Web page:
As coach, I can’t promise you that when you lose 10lbs you’re going to feel sexy or confident but I can tell you that if you do things that make you feel sexy or confident whether you lose 10lbs or not, you will feel how you want to feel and you will always feel that way regardless of whatever state you are in physically.

Your level of satisfaction or completeness in life is completely dependent on what you feel versus what you have.  The sooner you realize that, the less time and effort you waste on pursuing things that aren’t going to give you what you really want or only give you a false sense of security and satisfaction.

Have you struggled with feeling satisfied in life before? Are you always longing for something else but aren’t quite sure what it is? 

Leave your comments, stories and feedback below, I want to know more about you. 

Also if you’re looking for resources to help you become more in tune with your true desires and feelings, I highly reccomend Danielle Laporte’s The Desire Map.

 

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5 Exercises You Should Be Doing

Fat Loss, Training By July 27, 2015 Tags: , , , , , , , , , , , No Comments

It’s easy to get caught up in wanting to do “cool” looking exercises like a single leg romanian deadlift while standing on a BOSU with the flat-side up. However the most effective exercises in terms of developing your overall strength, balance, muscle and physique really aren’t that “fancy” or gimmicky. The greatest exercises aren’t absurdly difficult to pick up and don’t require you to have been practicing gymnastics and contorsion since you were 3 years old.

It’s also easy to want to stick to isolation machine exercises because they are easy to pick up and figure out on your own however these exercises aren’t going to maximize your training potentially.

I was recently giving a client at my gym a machine orientation and she was asking me how I trained in order to get results…and so I explained to her, I generally focus on compound/multi-joint movements and try to do different variations of those movements regularly in full-body workouts. To train the full-body, you need several movement patterns a hinge pattern, a squat pattern, a pressing pattern, and a pulling pattern.

When it comes to weight training, without getting too hung up on minutiae, but there are five tradition exercises you should be focusing on that will help train your movement patterns. These moves were introduced to me as the “Golden Five” and I was told that they were what I should focus on the most while training.  To this day, I still believe 95% of the gym population would see better results if their focus shifted more towards doing more variations of these lifts.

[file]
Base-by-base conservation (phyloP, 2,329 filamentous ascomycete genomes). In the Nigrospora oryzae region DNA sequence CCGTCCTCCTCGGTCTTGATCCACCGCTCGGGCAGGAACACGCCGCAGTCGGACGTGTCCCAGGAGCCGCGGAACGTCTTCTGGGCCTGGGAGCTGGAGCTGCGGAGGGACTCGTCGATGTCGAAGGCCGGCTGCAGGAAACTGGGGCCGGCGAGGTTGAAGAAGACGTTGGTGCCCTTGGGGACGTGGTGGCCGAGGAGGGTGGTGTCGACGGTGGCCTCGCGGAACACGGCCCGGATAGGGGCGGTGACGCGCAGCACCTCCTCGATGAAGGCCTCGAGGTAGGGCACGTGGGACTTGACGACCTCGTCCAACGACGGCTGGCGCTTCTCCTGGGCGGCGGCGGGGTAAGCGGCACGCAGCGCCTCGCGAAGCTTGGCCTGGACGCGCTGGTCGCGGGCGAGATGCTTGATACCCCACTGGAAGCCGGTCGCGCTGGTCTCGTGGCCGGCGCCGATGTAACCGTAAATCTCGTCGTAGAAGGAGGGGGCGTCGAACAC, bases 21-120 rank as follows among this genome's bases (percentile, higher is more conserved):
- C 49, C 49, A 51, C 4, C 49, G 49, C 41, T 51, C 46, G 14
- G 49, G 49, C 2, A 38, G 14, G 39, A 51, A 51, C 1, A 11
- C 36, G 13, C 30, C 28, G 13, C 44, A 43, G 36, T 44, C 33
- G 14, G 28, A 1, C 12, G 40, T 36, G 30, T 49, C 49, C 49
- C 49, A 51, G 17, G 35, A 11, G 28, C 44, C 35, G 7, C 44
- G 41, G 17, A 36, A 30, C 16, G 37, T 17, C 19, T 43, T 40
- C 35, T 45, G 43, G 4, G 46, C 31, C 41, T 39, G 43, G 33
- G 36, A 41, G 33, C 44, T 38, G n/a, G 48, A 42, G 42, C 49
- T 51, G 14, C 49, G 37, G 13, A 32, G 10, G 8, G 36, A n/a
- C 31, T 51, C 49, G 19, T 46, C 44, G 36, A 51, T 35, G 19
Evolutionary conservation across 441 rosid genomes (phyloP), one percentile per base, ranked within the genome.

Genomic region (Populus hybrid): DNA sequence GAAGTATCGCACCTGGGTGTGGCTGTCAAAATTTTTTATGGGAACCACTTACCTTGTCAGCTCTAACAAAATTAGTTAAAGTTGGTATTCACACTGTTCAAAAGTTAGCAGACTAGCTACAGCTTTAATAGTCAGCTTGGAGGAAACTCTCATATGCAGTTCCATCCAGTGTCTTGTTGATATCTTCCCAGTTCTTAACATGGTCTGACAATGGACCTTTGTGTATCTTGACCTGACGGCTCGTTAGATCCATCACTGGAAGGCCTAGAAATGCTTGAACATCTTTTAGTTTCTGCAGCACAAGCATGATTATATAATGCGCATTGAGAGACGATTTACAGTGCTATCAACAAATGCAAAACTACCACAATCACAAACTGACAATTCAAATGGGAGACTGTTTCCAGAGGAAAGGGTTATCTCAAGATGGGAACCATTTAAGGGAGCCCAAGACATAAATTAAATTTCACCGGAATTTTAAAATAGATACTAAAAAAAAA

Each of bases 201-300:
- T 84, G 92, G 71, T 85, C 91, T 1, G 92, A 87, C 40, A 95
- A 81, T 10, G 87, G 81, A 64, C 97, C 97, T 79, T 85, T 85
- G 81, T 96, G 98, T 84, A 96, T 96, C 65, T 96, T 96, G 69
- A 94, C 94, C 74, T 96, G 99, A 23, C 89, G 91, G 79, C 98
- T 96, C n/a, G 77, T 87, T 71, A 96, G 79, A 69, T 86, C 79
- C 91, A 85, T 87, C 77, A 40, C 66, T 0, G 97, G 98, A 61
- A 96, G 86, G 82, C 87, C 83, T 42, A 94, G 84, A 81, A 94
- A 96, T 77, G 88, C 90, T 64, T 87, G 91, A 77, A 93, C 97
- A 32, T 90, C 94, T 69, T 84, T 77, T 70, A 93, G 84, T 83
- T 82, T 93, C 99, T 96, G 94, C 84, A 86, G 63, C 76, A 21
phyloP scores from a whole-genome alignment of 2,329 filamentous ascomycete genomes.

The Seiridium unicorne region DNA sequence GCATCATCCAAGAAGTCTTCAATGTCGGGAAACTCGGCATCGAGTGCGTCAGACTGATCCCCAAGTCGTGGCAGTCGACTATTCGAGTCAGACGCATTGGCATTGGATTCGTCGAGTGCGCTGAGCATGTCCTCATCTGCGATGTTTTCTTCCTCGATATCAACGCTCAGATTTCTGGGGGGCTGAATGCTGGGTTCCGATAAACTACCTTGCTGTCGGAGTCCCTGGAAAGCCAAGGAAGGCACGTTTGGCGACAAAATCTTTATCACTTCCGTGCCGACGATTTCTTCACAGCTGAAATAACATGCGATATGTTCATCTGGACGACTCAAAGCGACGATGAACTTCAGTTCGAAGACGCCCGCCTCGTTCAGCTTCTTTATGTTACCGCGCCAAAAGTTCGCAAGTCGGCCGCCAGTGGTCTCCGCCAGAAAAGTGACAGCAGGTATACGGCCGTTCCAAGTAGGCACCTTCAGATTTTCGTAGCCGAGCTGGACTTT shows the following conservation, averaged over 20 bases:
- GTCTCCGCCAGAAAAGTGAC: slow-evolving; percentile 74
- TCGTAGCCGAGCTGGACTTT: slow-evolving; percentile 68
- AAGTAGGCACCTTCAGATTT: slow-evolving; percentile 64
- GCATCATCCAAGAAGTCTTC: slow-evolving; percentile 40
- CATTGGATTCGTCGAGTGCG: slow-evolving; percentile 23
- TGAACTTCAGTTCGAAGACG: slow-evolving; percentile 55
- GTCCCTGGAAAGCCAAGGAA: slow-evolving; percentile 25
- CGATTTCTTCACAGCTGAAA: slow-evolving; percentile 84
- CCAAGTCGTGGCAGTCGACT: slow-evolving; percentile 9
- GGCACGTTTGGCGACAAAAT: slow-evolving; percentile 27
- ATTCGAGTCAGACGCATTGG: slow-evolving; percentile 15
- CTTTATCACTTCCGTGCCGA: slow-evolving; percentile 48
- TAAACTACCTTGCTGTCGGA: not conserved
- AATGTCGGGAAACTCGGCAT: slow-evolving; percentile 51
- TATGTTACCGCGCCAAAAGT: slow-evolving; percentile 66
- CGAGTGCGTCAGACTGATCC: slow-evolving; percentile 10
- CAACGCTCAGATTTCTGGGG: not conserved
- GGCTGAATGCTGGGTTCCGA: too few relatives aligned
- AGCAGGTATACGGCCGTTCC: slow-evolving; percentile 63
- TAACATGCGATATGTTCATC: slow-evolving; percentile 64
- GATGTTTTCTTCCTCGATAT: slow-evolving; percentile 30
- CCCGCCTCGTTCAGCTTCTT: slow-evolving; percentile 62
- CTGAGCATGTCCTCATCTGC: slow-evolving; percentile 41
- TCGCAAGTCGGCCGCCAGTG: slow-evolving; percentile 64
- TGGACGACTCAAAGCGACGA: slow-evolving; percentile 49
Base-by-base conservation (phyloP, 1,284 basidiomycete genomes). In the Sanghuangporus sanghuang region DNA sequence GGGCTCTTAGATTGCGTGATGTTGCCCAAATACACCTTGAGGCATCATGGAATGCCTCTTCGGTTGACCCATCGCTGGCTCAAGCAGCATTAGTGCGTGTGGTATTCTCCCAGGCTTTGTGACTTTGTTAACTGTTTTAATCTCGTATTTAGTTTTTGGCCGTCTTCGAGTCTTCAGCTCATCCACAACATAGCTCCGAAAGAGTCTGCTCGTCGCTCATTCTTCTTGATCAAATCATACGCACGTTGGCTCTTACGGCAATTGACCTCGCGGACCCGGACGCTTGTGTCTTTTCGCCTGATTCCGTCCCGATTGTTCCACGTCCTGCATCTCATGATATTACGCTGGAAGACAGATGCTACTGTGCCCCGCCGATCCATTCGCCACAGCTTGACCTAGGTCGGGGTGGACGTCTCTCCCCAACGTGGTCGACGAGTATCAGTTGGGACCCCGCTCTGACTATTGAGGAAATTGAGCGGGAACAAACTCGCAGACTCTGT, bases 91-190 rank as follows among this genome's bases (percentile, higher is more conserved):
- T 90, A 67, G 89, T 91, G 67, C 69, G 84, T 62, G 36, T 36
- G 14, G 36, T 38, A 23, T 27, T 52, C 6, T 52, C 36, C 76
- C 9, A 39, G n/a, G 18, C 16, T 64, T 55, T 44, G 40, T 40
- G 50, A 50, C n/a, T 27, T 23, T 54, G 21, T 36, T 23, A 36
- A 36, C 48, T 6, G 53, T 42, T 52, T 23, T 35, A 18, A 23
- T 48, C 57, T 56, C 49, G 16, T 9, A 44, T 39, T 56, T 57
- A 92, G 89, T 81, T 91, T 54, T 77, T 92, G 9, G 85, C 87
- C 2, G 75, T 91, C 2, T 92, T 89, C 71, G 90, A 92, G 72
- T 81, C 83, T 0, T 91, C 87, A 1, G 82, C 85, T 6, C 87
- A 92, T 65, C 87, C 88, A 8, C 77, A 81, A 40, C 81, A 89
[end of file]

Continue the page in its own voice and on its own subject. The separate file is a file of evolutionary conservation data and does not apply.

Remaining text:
The common denominator between the Golden Five is that they are all “full-body” movements and qualify as compound exercises. Compound exercises allow you to maximize the muscles used and joints moved which translates nicely into getting very strong, puting on more muscle, increasing your metabolism, getting leaner and geting the most bang for your buck from your workouts. The five exercises we’ll be focusing on are the deadlift, the squat, the bench press, the row, and the overhead press.

The Golden Five

1) Deadlift: The deadlift is the best exercise of these five for developing overall strength and it’s normal to see impressive and rapid gains on this lift in novice trainers. This exercises is awesome for developing the posterior chain, especially the glutes and hamstrings. When performed correctly it trains the core and is awesome for developing power.  It also the most metabolically demanding exercise of the Golden Five and should be implemented in any fat loss programming.

There are many different variations of the deadlift that can be used depending on your goals and training experience, some that I like to use with clients are: Kettlebell Deadlifts, Dumbbell Romanian Deadlifts, Conventional Barbell Deadlifts, Trap Bar Romanian Deadlifts, and Rack Pulls. 

The biggest take away with this exercise is making sure that you’re using “neutral spine” throughout the whole movement – meaning you’re maintaing the natural curvatures of the spine and not comprosing on that form. Maintaining neutral spines ensures that you will be using the correct muscles and be able to perform the exercise safely and effectively.

Neutral spine in the start of the deadlift.

Neutral spine in the start of the deadlift.

**Note: All of your exercises should enforce good posture and spinal allignment. To have a better understanding of what that means refer to the following image:**

skeleton

Basic Cues for the Deadlift:

  1. Chin tucked in – neither looking down nor up. Look ahead.
  2. Shoulder blades pulled back and down.
  3. Keep your ribs down
  4. Lift with your hips, and squeeze the glutes. Think of it like you’re pushing the floor away from you.
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This is a Kettlbell Deadlift. A great variation of the deadlift for beginners to start learning and grooving the hinge pattern.